“The bite,” as it’s called when hunting fish, is never on when I’m aboard.
That’s why my criteria for a successful fishing trip is likely different than yours. That’s why I enjoy wetting a line, even though my ice chest is gathering dust and I’ve purchased more licenses this season than I’ve caught fish: 1, 0.
No bites on this line.
Invite me to drift the Kenai River, and the wind will bite. Invite me to troll Cook Inlet, and I’ll bite — Doritos, many bags, and I’ll even lick my fingers somewhere below deck.
Toss me a fishing invitation, however, and I’ll show up with rod, reel and tackle box in hand.
- Grub — For most, grub means grilling up that day’s catch. The problem with that is my problem with “catch.”
Food is to fishing as a life vest is to a fallen-overboard skinny man who can’t swim.
Ever catch flak for missing the day’s lone strike because you had a bag of Cool Ranch Doritos in one hand and a stick of summer sausage in the other? I have. My buddy’s sleeve made a great napkin.
- Tunes — From Pearl Jam to Justin Bieber — bring headphones if you prefer the latter — music is a must when there’s a line in the water.
Like wine with food, there’s an appropriate pairing for most situations.
Drifting the river with a crew of five? Dust off the battery-operated boombox, although keep the volume low for those nearby if you’re fishing in tight quarters during peak season for Kenai kings or Russian reds. Listening to music blast from 50 boats is worse than any slow fishing day. And good luck finding a CD that’s not scratched. Trolling the salt in a larger boat? Get that baby wired up! Hiking to a lake with a fly rod? iPods are light, and the drooling bear on your tail will be grateful.
- Camaraderie — On the heels of a dismal week at work or any head-scratching experience, it’s nice to unwind by fishing alone. However, at the heart of all fishing trips are the stories they produce.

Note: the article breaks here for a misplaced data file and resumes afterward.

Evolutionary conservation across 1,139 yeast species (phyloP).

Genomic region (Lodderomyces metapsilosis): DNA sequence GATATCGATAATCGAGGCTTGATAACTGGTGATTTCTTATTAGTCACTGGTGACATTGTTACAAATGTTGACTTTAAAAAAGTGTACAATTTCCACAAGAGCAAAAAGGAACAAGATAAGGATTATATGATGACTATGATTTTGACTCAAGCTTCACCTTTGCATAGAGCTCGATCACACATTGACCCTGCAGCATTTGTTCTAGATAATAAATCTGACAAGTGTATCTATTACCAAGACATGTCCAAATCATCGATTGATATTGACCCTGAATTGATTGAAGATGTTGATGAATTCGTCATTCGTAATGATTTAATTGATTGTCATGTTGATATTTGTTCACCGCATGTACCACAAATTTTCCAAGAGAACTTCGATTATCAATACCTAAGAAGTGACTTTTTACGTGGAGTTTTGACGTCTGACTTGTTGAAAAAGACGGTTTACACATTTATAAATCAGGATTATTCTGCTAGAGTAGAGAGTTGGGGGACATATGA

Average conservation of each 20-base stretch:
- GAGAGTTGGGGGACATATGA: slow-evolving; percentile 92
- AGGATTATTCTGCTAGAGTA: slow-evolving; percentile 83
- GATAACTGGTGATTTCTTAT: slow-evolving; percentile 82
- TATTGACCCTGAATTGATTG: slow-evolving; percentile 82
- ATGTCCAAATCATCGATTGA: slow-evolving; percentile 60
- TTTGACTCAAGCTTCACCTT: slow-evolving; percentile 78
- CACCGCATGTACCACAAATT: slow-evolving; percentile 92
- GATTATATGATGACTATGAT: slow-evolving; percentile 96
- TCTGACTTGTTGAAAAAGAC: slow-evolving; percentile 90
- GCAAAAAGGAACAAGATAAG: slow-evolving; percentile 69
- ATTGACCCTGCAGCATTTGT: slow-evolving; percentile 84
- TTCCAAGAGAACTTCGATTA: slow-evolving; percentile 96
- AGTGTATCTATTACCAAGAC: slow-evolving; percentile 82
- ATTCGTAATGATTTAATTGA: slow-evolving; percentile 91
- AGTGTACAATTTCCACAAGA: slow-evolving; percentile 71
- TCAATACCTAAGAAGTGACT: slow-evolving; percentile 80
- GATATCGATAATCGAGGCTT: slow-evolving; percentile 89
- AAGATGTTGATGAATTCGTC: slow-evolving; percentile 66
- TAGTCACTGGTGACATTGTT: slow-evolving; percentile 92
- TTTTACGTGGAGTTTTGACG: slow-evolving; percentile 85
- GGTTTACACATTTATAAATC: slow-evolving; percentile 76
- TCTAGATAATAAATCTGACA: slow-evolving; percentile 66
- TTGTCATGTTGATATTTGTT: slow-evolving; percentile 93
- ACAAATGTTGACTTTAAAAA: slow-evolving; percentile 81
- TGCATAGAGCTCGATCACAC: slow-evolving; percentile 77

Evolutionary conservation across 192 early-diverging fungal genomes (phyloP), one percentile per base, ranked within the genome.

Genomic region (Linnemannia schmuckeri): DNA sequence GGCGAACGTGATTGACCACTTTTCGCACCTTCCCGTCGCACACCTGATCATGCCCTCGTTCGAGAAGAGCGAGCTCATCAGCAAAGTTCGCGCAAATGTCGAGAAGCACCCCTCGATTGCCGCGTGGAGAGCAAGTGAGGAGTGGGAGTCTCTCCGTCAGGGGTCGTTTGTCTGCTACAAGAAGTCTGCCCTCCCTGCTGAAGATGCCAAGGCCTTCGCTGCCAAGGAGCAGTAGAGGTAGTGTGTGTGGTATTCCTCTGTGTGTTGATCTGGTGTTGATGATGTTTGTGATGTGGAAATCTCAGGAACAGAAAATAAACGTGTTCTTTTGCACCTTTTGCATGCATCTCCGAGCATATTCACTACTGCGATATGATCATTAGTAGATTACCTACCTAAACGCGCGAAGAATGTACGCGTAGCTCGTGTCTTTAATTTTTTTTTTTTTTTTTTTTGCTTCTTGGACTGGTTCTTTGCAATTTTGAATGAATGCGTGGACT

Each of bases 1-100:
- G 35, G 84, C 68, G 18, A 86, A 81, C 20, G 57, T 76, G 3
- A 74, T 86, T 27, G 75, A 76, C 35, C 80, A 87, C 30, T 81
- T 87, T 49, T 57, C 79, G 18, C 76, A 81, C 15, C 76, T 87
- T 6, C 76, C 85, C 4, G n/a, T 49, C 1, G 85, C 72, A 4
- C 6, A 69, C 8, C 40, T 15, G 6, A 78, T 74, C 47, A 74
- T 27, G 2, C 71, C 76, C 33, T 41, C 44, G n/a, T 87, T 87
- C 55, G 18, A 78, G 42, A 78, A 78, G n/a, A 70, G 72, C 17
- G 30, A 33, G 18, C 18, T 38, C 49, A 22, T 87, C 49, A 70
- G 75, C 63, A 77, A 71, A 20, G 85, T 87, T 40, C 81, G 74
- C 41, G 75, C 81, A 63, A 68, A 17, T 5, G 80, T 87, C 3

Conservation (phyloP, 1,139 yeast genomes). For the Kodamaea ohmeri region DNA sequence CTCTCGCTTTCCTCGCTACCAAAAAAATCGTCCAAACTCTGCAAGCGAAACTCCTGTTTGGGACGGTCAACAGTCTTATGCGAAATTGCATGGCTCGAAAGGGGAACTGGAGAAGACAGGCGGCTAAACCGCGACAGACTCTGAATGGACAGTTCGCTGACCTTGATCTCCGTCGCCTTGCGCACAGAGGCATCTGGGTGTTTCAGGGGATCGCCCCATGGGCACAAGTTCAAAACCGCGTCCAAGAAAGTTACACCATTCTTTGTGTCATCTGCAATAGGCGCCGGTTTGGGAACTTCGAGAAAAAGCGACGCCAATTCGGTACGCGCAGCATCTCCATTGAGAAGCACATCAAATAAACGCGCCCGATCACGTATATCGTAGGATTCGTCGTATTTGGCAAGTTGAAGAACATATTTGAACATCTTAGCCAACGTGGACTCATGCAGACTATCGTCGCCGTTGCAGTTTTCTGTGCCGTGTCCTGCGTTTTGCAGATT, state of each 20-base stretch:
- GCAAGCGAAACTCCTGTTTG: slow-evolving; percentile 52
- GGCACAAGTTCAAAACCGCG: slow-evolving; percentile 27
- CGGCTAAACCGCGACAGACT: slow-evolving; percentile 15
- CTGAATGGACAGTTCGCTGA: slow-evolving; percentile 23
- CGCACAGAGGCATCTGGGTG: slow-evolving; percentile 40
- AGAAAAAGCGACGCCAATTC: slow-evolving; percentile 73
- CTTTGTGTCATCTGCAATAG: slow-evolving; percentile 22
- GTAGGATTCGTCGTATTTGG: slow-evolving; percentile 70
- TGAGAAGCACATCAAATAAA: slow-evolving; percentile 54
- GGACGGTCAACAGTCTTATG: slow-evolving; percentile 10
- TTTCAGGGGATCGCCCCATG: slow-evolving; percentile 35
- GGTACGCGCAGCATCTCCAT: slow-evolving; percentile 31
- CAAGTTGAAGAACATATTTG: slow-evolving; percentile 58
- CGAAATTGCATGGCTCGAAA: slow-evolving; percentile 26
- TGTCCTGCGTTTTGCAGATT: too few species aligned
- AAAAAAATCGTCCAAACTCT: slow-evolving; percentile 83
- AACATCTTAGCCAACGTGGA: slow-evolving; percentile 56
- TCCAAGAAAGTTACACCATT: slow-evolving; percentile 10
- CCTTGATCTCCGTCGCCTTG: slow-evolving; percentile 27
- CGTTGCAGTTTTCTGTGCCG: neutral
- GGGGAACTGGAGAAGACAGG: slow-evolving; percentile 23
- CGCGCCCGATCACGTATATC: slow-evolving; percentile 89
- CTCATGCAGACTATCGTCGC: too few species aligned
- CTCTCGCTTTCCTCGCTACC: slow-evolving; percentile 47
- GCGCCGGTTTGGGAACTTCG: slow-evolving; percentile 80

Whether it’s a family outing with the kids, a first date or a college reunion, make an effort to bring someone along. Memories will be made. Plus, stories are always better with multiple characters.
- Weather — Of course it’s raining as this is typed, but for the most part it’s been spectacular on the central Kenai Peninsula this month. Saturated in Seattle aboard boats full of gear but free of fish most of my life, the midnight sun is enough to keep this recently relocated angler coming back for more. Remember winter? Yeah. Don’t gripe about slow fishing.
- Scenery — To illustrate the point, a common post-fishing scenario:
Friend who stayed home: How was fishing today, Wesley?
Me: Oh, man, let me tell you, it was great. Got some incredible photos!
Friend who stayed home (eyebrow raised): Really? Can I see them?
Me (grinning, soggy Doritos stuck between teeth): Yeah, look, check these out ...
Friend who stayed home (shifting in chair): Wow, Wesley, the river is beautiful. So are the mountains. And that bald eagle. And all those moose. The boat looks shiny, too. Where are the fish?
Me (Seventy-nine frames later): What fish?
Friend who stayed home (eyes rolling): Maybe it’s time you go floss your teeth, Wesley.
Wesley Remmer is a sports reporter at the Clarion and a fishing enthusiast.
Got a fish tale to tell? A favorite fish photo to share? Email it to firstname.lastname@example.org.